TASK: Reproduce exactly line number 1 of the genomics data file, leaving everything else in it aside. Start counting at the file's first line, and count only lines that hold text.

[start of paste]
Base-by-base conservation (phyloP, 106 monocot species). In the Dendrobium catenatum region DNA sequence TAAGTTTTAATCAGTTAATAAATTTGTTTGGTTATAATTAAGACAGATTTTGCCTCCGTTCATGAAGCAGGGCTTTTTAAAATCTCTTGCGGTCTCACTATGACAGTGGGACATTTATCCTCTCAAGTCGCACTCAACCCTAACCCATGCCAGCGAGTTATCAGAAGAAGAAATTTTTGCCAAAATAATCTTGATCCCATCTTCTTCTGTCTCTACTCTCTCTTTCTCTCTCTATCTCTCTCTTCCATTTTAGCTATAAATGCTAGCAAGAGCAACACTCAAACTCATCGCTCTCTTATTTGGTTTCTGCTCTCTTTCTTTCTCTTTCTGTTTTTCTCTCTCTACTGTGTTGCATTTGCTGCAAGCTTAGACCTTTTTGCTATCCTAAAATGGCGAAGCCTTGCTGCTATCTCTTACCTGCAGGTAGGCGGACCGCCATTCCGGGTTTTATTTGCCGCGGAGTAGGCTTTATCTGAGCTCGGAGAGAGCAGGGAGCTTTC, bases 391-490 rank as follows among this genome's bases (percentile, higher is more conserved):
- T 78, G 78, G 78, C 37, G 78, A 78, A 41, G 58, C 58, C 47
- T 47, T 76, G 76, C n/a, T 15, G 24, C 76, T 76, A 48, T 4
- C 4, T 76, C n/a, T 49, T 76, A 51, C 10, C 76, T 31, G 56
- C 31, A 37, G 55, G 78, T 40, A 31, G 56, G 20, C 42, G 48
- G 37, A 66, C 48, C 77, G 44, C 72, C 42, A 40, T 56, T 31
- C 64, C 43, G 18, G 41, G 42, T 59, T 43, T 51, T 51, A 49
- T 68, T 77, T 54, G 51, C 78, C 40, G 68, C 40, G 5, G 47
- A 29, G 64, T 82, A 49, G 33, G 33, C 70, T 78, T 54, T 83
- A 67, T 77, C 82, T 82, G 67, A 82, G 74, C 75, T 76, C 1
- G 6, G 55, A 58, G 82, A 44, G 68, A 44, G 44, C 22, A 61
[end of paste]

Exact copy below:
Base-by-base conservation (phyloP, 106 monocot species). In the Dendrobium catenatum region DNA sequence TAAGTTTTAATCAGTTAATAAATTTGTTTGGTTATAATTAAGACAGATTTTGCCTCCGTTCATGAAGCAGGGCTTTTTAAAATCTCTTGCGGTCTCACTATGACAGTGGGACATTTATCCTCTCAAGTCGCACTCAACCCTAACCCATGCCAGCGAGTTATCAGAAGAAGAAATTTTTGCCAAAATAATCTTGATCCCATCTTCTTCTGTCTCTACTCTCTCTTTCTCTCTCTATCTCTCTCTTCCATTTTAGCTATAAATGCTAGCAAGAGCAACACTCAAACTCATCGCTCTCTTATTTGGTTTCTGCTCTCTTTCTTTCTCTTTCTGTTTTTCTCTCTCTACTGTGTTGCATTTGCTGCAAGCTTAGACCTTTTTGCTATCCTAAAATGGCGAAGCCTTGCTGCTATCTCTTACCTGCAGGTAGGCGGACCGCCATTCCGGGTTTTATTTGCCGCGGAGTAGGCTTTATCTGAGCTCGGAGAGAGCAGGGAGCTTTC, bases 391-490 rank as follows among this genome's bases (percentile, higher is more conserved):